With her speech entitled “From Adding Accommodation to Scaling It Back” on 3 March 2017, U.S. Federal Reserve Chair Janet Yellen not only cemented market expectations for the Fed’s third rate hike in this cycle, subsequently implemented in the Ides of March. She also unintentionally provided what turned out to be the leitmotif of PIMCO’s March 2017 Cyclical Forum – scaling it back. We found ourselves applying the concept to not just the monetary policy outlook but to a range of developments across the global economy.
Aided by the participation of our Global Advisory Board consisting of its
chairman Ben Bernanke, Gordon Brown, Ng Kok Song, Anne-Marie Slaughter and
Jean-Claude Trichet, and informed by our macro team’s scenario analysis and
our regional portfolio committees’ presentations, PIMCO’s investment
professionals debated whether our 2017 cyclical (six- to 12-month)
narrative of radical uncertainty and fatter tails from last December (see “Into the Unknown”) was still intact. Our conclusion: Yes, but.
Given the continuing lack of detail on the Trump administration’s fiscal
and trade policies, the lingering uncertainty about the upcoming elections
in France, Germany and potentially Italy, and the risks associated with
China’s debt bubble and capital outflow pressures, we reconfirmed our “Stable But Not Secure” secular (three- to five-year) framework and generally also our “fatter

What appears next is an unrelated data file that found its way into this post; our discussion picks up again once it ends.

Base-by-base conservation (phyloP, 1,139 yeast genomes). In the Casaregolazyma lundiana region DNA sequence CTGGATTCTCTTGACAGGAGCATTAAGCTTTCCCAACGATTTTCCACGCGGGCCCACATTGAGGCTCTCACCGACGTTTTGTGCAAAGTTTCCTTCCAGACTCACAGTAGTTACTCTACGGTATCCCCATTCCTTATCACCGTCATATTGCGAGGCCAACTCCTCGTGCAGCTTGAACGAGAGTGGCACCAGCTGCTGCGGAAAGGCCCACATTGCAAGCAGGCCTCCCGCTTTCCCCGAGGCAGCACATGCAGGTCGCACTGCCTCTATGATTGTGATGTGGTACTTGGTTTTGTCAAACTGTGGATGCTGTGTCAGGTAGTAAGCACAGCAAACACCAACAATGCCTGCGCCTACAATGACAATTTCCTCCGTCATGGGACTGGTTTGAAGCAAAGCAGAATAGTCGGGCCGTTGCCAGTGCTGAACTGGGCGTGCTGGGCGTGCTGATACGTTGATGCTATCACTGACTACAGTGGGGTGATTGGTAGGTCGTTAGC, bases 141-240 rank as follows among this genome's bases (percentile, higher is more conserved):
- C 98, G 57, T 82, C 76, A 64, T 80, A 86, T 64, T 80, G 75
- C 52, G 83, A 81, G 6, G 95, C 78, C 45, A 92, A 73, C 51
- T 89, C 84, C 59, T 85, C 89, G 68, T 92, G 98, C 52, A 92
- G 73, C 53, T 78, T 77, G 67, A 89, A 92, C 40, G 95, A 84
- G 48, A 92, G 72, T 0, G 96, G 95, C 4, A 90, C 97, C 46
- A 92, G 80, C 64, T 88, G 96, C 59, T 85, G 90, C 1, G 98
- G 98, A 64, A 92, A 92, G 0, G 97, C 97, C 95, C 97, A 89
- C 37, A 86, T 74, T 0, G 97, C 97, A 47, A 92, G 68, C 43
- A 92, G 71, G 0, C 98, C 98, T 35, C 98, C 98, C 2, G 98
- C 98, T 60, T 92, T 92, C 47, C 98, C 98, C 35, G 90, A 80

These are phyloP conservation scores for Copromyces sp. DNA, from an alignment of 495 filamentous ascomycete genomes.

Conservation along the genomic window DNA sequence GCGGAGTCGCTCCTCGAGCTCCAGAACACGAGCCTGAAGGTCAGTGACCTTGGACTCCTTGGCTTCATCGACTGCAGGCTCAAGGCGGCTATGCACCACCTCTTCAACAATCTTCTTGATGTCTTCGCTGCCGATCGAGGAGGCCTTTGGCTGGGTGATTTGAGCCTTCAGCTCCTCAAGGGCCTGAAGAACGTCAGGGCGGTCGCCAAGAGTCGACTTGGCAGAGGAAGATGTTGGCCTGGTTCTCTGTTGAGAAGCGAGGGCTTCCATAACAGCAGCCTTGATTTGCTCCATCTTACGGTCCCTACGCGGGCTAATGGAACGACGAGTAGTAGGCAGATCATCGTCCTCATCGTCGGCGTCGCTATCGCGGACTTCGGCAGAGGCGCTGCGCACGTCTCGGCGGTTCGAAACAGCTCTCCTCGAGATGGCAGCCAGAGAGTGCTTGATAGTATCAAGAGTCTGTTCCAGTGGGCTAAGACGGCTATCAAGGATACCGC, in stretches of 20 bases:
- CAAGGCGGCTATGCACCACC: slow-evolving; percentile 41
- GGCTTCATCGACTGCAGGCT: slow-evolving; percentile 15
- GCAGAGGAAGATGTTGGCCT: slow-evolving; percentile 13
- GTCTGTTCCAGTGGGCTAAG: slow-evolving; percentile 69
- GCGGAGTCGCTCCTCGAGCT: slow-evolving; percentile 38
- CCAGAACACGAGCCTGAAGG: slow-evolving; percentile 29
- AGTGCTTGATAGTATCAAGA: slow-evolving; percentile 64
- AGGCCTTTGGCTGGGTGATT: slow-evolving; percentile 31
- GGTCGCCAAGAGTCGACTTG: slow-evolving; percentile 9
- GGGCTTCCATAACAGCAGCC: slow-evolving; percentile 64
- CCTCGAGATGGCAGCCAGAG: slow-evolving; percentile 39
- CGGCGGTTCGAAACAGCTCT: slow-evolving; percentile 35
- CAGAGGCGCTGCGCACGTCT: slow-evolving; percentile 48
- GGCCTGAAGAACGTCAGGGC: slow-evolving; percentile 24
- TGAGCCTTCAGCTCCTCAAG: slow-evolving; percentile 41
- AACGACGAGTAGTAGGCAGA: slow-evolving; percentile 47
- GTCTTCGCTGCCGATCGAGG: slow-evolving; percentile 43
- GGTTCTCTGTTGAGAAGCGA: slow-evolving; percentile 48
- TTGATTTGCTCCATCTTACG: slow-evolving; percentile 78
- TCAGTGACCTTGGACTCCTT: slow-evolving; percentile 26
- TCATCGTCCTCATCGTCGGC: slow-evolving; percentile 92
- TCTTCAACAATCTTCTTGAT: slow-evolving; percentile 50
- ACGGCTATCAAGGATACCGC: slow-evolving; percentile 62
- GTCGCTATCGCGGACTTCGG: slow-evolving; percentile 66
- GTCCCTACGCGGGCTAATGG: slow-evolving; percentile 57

tails” cyclical outlook. (“Fatter tails” refers to the distribution curve
of potential outcomes in which we see a generally lower-than-usual
probability of the central or baseline scenario coming to pass and
correspondingly higher probabilities of the tail-risk scenarios, both to
the downside, or left tail, and to the upside, or right tail.) However,
given what we learned in the three months since our December forum,
our cyclical story has become slightly more nuanced in several ways. Here’s how and why:
we scaled back the expected size of fiscal stimulus in the U.S.
and now anticipate a fiscal package to be finalized in Congress only in
early 2018 – thus its impact would occur beyond our cyclical horizon.
Repealing and replacing Obamacare will keep Congress busy for a while, and
comprehensive tax reform will take time and is hard to do given the rising
opposition to the border adjustment tax from the adversely affected
importing industries and in the Senate. Thus, any fiscal boost is likely to
be smaller and come later. Viewed in isolation, this somewhat reduces the
probability of a right-tail (positive) outcome for economic growth, at
least over our cyclical horizon, even though expectations of an eventual
fiscal package should continue to support consumer and business sentiment.
Second, it also seems appropriate to scale back the left-tail risk of a full-blown trade war
sparked by aggressive U.S. trade policy changes. To be sure, the rhetoric
coming out of the administration on trade continues to be antagonistic.
However, the reported debate within the White House between moderate
“globalists” and more aggressive “nationalists” suggests that the rhetoric
shouldn’t be taken at face value. It would have been easy for the Trump
administration to impose trade sanctions early on via executive orders. The
fact that this hasn’t happened even though the trade hawks were already
operating in the White House early on in this administration while the more
moderate voices were still awaiting congressional confirmation suggests